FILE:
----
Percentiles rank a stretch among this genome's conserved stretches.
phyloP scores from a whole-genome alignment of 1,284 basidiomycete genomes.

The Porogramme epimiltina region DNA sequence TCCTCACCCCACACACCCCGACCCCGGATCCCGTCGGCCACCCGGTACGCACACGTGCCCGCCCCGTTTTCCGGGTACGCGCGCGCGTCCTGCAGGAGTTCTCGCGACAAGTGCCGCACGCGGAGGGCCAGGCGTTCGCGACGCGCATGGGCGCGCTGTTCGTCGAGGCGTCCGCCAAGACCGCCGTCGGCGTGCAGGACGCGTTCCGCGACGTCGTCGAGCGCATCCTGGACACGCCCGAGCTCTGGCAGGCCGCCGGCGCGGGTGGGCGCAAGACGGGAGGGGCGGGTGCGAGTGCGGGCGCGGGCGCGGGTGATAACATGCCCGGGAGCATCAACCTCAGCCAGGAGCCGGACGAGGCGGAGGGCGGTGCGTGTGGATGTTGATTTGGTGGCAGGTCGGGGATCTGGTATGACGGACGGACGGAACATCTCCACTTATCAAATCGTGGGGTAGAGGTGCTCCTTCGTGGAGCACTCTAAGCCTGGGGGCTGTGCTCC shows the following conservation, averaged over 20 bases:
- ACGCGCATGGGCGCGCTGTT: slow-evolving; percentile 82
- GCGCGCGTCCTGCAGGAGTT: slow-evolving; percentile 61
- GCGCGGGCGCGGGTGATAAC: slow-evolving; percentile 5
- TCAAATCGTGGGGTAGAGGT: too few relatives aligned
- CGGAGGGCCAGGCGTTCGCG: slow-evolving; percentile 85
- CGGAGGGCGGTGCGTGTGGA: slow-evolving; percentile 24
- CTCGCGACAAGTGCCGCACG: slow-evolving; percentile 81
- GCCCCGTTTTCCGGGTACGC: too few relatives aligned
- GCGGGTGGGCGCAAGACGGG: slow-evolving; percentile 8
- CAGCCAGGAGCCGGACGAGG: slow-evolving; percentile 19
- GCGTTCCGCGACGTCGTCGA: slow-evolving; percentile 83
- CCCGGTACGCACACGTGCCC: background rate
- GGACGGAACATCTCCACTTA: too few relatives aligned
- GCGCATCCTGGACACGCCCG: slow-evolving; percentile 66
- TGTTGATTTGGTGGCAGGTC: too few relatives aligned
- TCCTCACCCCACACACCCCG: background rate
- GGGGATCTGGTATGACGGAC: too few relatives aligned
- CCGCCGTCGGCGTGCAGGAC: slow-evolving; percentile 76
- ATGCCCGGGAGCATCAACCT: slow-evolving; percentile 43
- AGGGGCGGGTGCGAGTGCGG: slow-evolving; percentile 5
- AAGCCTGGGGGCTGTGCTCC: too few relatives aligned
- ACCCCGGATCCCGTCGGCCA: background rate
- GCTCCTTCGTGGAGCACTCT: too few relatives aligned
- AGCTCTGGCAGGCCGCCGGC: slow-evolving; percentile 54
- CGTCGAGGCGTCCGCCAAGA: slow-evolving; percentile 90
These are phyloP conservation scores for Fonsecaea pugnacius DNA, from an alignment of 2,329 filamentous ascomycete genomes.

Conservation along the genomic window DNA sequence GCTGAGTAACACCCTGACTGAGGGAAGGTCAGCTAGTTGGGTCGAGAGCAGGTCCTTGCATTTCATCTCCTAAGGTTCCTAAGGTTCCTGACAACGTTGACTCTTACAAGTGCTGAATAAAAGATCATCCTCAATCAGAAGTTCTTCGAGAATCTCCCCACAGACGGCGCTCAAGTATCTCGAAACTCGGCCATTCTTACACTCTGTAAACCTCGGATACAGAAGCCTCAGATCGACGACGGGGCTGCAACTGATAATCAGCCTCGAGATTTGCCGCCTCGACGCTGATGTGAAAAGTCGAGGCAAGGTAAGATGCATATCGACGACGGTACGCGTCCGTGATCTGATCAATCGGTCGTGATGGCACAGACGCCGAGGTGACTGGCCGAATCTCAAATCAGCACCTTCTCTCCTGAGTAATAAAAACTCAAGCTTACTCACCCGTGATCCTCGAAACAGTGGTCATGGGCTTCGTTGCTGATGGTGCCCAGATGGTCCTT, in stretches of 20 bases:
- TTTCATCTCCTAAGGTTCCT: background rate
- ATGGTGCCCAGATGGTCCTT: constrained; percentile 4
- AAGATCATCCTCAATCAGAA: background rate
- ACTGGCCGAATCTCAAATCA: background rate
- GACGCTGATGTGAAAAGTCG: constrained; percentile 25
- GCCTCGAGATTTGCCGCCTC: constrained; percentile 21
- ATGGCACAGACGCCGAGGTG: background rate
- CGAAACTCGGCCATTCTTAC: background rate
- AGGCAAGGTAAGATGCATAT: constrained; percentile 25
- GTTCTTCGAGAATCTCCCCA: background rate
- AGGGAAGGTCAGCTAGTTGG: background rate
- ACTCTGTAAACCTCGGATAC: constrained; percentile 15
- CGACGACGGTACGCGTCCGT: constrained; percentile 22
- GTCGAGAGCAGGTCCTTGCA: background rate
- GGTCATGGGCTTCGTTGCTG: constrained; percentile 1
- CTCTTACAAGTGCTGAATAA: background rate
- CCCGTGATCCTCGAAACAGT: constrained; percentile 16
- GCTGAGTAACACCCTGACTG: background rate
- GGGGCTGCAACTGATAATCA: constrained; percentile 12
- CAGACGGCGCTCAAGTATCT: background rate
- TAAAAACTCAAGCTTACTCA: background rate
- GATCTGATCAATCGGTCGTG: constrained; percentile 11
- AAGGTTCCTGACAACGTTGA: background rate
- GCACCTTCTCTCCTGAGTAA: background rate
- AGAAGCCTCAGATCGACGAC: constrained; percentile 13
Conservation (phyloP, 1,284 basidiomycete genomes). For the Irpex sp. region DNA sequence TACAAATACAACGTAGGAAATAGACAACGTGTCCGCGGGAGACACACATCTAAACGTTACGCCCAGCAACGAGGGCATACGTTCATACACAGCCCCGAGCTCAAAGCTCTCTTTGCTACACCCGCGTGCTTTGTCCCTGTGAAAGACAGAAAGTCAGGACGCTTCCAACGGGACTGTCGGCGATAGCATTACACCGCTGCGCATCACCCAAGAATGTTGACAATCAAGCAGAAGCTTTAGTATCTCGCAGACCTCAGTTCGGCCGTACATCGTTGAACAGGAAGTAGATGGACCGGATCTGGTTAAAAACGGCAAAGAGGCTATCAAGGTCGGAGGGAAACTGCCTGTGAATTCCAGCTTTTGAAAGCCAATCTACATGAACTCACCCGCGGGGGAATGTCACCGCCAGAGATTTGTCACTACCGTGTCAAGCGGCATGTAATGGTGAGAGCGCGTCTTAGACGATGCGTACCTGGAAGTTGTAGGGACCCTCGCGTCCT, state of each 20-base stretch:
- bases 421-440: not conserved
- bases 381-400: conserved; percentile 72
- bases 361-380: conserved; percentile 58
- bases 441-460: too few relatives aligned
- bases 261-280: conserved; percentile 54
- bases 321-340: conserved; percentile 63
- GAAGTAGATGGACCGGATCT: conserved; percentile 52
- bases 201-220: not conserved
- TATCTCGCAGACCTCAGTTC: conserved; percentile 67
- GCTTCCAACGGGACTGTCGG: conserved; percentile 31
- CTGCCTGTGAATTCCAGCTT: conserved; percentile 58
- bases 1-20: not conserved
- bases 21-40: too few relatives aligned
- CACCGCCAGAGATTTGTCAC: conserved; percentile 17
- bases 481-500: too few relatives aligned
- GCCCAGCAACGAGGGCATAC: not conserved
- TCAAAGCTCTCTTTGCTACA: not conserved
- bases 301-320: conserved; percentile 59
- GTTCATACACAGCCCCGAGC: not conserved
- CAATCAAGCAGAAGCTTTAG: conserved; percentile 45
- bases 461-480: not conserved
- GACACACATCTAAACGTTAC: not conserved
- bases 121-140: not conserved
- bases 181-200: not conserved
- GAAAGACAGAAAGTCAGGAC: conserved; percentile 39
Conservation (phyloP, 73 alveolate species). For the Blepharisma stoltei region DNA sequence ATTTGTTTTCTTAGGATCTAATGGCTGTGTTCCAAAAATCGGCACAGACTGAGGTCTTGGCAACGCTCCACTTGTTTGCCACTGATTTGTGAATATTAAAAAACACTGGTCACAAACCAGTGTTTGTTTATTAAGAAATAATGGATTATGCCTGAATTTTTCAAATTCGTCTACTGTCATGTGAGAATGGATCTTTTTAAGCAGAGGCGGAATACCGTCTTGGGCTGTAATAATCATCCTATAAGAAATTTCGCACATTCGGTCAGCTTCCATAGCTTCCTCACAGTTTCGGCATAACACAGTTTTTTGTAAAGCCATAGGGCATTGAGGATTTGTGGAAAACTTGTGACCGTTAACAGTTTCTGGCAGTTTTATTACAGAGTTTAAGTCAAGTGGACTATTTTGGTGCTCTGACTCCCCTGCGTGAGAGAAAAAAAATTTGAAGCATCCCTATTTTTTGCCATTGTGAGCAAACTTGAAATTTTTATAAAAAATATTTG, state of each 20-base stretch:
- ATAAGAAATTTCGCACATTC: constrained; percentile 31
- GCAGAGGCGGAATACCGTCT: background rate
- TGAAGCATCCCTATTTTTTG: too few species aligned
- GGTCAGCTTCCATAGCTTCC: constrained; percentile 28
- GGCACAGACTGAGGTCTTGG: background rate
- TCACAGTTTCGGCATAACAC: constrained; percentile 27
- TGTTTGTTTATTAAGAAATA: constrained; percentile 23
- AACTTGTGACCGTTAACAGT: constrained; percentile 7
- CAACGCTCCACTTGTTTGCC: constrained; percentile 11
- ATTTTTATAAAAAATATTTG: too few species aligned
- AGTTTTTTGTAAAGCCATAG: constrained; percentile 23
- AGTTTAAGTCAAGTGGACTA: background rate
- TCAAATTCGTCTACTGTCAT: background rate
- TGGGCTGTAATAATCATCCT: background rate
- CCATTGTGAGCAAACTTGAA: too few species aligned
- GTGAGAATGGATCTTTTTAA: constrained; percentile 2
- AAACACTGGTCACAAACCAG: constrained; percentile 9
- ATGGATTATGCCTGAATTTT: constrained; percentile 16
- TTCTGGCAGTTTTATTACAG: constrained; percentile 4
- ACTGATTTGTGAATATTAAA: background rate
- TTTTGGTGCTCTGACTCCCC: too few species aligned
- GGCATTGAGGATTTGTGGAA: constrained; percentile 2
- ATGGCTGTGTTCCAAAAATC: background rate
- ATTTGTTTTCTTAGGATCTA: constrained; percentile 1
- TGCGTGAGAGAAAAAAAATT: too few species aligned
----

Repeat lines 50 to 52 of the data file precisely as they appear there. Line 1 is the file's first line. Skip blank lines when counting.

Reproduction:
- CAGACGGCGCTCAAGTATCT: background rate
- TAAAAACTCAAGCTTACTCA: background rate
- GATCTGATCAATCGGTCGTG: constrained; percentile 11